Note: Due to the political nature of the discussion regarding this topic, the discussion thread is located in our Politics, Religion, Social Issues forum. All forum members and site visitors are welcome to read and follow the thread, but posting is limited to forum members with at least 100 posts.

Top Rated Comments

Creek0512 Avatar
28 months ago
Something something states’s rights something something.
Score: 18 Votes (Like | Disagree)
macduke Avatar
28 months ago
Another example of Republican's BIG government Trumping state rights issues. I feel like I live in bizzaro world now.

They only seem to support state rights issues when the state is trying to limit civil liberties or destroy the environment. This is the problem with partisan politics. I feel like half the reason the Republicans are as bad as they are today is because the Democrats had some good ideas and by default the Republicans took the opposite position without consideration. The other half of the reason is because there actually are a bunch of racists in the party. Not everyone but a lot more. Both sides can have good ideas, and the Democrats have been guilty of dismissing some good Republican ideas as well over the years, but the Republicans are taking it to an extreme in the past several years and are out of control. Just look no further than their supreme court nominee who instead of being a calm and considerate impartial justice of the highest order is frothing at the mouth during these hearings—barely able to control himself. My four year old daughter can handle her emotions better than he can. Not sure why they don't just replace him with another conservative justice at this point, but this was their top pick, so I'm not hopeful that they have anyone better lined up.
Score: 13 Votes (Like | Disagree)
unobtainium Avatar
28 months ago

Another example of Republican's BIG government Trumping state rights issues. I feel like I live in bizzaro world now.

They only seem to support state rights issues when the state is trying to limit civil liberties or destroy the environment.

The pattern is actually quite simple. They are “pro state rights” when it’s what corporations want. For example a reduction in environmental protections. They are “anti state rights” when it’s what corporations want. For example a reduction in consumer protection. In all cases, they want whatever the big corporations want.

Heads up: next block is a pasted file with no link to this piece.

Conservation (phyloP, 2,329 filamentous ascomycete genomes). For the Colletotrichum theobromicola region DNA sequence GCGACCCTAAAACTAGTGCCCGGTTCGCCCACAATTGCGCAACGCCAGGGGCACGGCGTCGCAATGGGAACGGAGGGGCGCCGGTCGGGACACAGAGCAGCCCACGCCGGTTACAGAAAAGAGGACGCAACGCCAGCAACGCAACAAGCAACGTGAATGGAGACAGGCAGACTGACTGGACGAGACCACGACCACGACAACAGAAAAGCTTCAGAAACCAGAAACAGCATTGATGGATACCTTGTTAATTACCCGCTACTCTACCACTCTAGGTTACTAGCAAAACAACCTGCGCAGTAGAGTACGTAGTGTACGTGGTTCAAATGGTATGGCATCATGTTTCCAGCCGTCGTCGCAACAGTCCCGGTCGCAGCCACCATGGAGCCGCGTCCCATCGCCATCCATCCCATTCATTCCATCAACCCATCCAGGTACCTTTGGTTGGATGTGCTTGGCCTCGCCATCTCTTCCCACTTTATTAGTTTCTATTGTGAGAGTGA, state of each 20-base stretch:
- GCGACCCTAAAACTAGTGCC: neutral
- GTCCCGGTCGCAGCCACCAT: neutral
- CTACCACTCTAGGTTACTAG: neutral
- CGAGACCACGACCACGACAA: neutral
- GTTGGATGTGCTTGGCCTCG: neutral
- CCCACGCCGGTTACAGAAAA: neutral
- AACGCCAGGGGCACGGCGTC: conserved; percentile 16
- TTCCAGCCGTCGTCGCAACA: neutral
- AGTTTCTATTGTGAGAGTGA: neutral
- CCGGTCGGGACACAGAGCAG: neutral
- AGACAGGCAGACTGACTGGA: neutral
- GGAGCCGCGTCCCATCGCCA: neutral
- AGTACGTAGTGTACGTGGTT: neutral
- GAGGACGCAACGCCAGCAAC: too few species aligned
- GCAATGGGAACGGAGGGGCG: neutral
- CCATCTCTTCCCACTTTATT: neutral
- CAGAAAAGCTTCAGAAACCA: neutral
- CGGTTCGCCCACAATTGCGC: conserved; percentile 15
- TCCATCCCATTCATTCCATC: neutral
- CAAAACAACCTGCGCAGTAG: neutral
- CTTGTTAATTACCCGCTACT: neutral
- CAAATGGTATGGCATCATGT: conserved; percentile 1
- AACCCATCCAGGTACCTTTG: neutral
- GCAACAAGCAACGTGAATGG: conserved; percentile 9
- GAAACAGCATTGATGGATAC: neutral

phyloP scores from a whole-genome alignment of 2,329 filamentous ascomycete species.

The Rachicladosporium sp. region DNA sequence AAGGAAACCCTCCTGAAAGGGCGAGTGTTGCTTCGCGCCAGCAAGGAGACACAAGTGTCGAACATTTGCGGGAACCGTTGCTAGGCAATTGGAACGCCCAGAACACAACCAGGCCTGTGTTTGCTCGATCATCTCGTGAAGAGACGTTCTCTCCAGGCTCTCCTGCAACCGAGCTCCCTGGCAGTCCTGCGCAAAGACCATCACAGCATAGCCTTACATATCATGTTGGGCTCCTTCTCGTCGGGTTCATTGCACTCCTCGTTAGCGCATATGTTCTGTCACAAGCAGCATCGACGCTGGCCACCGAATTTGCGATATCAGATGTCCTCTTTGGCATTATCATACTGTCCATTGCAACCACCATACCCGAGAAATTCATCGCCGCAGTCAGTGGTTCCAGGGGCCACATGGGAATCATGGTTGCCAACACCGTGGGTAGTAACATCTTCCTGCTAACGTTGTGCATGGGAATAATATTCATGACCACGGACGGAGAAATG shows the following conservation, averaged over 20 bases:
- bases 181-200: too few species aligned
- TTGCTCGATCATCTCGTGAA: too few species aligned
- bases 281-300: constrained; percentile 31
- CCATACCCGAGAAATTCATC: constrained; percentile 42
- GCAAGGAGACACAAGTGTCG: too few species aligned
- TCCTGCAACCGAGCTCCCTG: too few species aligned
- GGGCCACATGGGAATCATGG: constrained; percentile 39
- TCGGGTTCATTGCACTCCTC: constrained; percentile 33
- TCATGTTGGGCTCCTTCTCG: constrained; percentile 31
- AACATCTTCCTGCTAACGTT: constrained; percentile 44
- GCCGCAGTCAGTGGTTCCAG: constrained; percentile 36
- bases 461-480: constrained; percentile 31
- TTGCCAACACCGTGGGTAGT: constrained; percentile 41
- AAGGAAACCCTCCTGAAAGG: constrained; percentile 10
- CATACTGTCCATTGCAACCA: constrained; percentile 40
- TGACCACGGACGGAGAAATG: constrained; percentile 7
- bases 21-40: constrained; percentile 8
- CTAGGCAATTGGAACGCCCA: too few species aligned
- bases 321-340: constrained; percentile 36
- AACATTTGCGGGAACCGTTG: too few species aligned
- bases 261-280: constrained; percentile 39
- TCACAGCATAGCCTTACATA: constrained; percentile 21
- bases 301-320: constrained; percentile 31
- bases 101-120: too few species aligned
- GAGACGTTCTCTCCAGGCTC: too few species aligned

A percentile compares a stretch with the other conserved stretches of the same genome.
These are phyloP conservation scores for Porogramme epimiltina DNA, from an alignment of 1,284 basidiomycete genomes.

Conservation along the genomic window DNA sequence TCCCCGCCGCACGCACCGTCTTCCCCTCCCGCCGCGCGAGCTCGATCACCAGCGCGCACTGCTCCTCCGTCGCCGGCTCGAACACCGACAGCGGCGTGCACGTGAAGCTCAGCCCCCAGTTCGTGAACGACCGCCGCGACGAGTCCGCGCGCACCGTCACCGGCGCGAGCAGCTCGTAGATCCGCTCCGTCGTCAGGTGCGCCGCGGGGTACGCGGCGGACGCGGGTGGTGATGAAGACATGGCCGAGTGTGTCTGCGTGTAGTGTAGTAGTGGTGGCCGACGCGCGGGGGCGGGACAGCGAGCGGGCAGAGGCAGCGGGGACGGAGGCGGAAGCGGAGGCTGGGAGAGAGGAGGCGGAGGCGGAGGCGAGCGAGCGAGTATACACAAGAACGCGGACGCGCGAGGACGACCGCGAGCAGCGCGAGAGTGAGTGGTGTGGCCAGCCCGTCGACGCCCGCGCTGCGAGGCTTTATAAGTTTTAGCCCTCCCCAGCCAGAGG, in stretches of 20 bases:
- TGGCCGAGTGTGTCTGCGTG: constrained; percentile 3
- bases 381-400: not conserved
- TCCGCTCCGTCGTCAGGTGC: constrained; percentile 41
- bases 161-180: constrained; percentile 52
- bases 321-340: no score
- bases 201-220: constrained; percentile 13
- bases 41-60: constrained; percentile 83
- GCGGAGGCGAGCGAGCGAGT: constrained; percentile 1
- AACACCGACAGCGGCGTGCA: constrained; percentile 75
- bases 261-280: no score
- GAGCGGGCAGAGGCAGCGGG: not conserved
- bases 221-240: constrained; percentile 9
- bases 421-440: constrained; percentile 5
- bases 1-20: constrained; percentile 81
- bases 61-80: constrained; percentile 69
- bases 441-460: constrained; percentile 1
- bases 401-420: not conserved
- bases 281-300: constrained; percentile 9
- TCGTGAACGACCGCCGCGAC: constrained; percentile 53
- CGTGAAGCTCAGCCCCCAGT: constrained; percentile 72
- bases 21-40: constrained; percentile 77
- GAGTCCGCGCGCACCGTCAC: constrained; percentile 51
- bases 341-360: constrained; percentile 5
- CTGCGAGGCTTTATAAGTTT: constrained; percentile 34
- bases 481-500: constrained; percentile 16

The other stuff - abortion etc. - is just a sideshow, an attempt to secure their conservative base so the base will vote for corporate interests.
Score: 12 Votes (Like | Disagree)
lec0rsaire Avatar
28 months ago
Funny that they don’t have any problem with states’ rights when it comes to restricting abortion access.

Ajit Pai is just a servant who is looking out for his masters that will reward him once his time at the FCC is up. This is just another item on the list that the next Dem administration will correct along with all of the damage done at the EPA and CFPB.
Score: 12 Votes (Like | Disagree)
2010mini Avatar
28 months ago
State’s rights????

Or does that only apply to Red states?
Score: 12 Votes (Like | Disagree)
unobtainium Avatar
28 months ago



It's good to point out paid (mostly corporate) lobbying didn't start in the U.S. until the early 70's (GOP) with the Dems coming on board in the late 70's - which at this point has almost totally corrupted the Federal political system here in the U.S. except for social issues the parties depend on to lock in voters. Paul Manafort (the same guy) was a key player in creating this paid lobbying and (now) massive industry.

“Government by the people for the people” has become “government for the highest bidder.”

Good for California. This is a state rights issue as well.
Score: 11 Votes (Like | Disagree)